• war". Blitzkrieg was first used by the Germans in World War Two and was a tactic based on speed and surprise and needed a military force to be based around light tank units supported by planes and infantry (foot soldiers). The tactic was developed in Germany by an army officer called Hans Guderian. As a tactic it was used to devastating effect in the first years of World War Two and resulted in the British and French armies being pushed back in just a few weeks to the beaches of Dunkirk and the Russian army being devastated in the attack on Russia
    • in June 1941.
  10. Berlin Wall

    • When the wall fell it ended the Cold

    • War. Communism was no more in Eastern Europe, namely in Germany. It was greatly significant to the Berlin people, particularly those in East Berlin, because when the wall went up, it cut off East Berliners' only chance of escape to a better life apart from Communistic
    • rule. West Berlin was quickly becoming one of the best European cities once again, while East Berlin had gone downhill drastically: economically, spiritually, and politically. When the wall fell it meant that the people of Berlin could once again be a whole city. West and East combined to make the complete city of Berlin once more. Although East Berlin has still not caught up completely to it's much wealthier and attractive counterpart in the West, the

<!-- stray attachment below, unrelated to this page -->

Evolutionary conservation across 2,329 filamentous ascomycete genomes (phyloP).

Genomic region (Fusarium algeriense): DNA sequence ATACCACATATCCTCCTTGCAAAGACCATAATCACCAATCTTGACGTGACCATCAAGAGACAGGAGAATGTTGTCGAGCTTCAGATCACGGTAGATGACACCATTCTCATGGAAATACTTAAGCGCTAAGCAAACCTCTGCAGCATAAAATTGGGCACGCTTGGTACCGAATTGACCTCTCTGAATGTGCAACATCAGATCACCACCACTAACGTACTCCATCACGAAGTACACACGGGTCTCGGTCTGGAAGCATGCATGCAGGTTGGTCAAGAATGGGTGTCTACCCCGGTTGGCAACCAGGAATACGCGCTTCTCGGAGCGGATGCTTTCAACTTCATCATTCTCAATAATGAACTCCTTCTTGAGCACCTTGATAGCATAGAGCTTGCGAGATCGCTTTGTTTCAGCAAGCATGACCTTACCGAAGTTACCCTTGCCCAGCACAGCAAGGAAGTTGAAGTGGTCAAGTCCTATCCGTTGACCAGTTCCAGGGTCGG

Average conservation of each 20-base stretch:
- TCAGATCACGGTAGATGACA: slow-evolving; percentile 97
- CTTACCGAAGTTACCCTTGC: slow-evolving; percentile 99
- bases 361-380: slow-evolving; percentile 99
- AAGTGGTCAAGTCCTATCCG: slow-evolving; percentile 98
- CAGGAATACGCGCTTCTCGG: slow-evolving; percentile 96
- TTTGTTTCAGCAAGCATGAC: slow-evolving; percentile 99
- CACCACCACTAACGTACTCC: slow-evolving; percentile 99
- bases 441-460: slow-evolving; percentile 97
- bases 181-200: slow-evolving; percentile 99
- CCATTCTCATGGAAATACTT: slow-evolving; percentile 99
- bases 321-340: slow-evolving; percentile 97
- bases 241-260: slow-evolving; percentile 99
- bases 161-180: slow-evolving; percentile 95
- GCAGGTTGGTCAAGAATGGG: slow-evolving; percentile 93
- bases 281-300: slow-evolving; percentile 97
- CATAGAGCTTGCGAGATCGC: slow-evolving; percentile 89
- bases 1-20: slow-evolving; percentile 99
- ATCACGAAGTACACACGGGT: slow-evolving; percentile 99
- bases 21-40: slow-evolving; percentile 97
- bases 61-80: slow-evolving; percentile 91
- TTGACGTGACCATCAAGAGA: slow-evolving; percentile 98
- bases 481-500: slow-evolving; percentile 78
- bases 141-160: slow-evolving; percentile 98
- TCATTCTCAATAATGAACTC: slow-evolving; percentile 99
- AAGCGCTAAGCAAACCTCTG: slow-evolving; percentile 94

• West has given greatly to its cause. It is becoming much easier to find jobs and a good home in East Berlin than it ever was , or was close to becoming when Communism ruled there. After the wall fell, many young people, and young families moved back into the city to start a new life, as well as many artsists
    • of all kinds. There are still those in the East that wish communism was still there, but they are very much the minority. There is also still tension between the West and East due to how much the West has had to give up to help it's
    • other half regain its health. Those in the West are still called Wessies and the Eastern Berliners are still called Ossies.